In a year of exposure of behavioral and psychiatric abuses committed against children and troubled teens, — Citizens Commission on Human Rights International said inroads are being made to protect against this. It praised government responses that have called for a ban on a harmful electroshock device, the prohibition of lethal restraint practices and the need for a Bill of Rights to prevent further abuses in teen mental health systems.
At least seven U.S. senators want an end to the use of a skin electric shock device on people with disabilities, which is used in a behavioral facility in Massachusetts. Many of those shocked are Black and Latino boys and men. In March 2020, the Food and Drug Administration (FDA) banned the shock device as students were painfully subjected to behavioral control—some repeatedly for transgressions such as failing to pick up a jacket when told.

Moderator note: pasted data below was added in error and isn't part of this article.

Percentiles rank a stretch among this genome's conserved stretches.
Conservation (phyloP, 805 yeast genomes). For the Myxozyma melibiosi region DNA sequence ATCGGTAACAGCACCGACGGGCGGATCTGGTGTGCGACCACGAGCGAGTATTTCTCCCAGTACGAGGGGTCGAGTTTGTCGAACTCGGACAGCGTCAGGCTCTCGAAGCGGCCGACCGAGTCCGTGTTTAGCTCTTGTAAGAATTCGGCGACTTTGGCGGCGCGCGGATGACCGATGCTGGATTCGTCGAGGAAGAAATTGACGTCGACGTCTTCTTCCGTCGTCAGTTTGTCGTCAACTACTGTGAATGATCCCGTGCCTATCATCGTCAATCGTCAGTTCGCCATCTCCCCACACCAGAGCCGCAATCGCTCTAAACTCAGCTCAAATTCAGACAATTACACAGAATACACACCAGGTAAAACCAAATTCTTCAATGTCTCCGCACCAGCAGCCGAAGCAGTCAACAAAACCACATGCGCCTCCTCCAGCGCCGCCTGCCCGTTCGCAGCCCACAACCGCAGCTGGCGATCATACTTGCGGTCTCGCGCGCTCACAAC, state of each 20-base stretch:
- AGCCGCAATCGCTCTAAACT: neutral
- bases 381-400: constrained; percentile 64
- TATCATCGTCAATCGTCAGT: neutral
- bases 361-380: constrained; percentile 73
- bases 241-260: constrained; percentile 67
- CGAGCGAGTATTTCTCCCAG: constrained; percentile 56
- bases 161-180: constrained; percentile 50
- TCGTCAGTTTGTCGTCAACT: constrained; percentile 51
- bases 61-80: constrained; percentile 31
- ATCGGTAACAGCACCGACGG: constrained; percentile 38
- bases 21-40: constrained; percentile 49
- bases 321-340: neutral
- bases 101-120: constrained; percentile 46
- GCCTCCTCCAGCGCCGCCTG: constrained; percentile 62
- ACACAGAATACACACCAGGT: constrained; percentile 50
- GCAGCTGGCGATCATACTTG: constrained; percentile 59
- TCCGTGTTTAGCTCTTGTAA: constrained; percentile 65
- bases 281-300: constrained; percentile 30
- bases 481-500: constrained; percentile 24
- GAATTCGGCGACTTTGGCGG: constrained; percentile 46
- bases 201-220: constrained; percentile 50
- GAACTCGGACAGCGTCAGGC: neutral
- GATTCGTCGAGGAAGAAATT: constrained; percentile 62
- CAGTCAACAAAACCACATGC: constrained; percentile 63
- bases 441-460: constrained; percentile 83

CCHR and disability rights groups across the country praised the FDA’s stance but the ban was overturned, which the FDA then countered. Senators, led by Sen. Chris Murphy of Connecticut, publicly expressed their support for a ban, writing a letter to the FDA and the Department of Justice calling for them to “continue to take every step necessary to protect children and adults with disabilities.”
African Americans are also over-represented in foster care. This year, media reported that foster and other children have been put at serious risk when placed in behavioral and psychiatric facilities. High rates of violent restraint use were found, some leading to teen deaths. Exposing this has been a significant part of CCHR’s work since 2015 when it started filing thousands of complaints to state and federal legislators about the dangers and deaths in for-profit psychiatric facilities.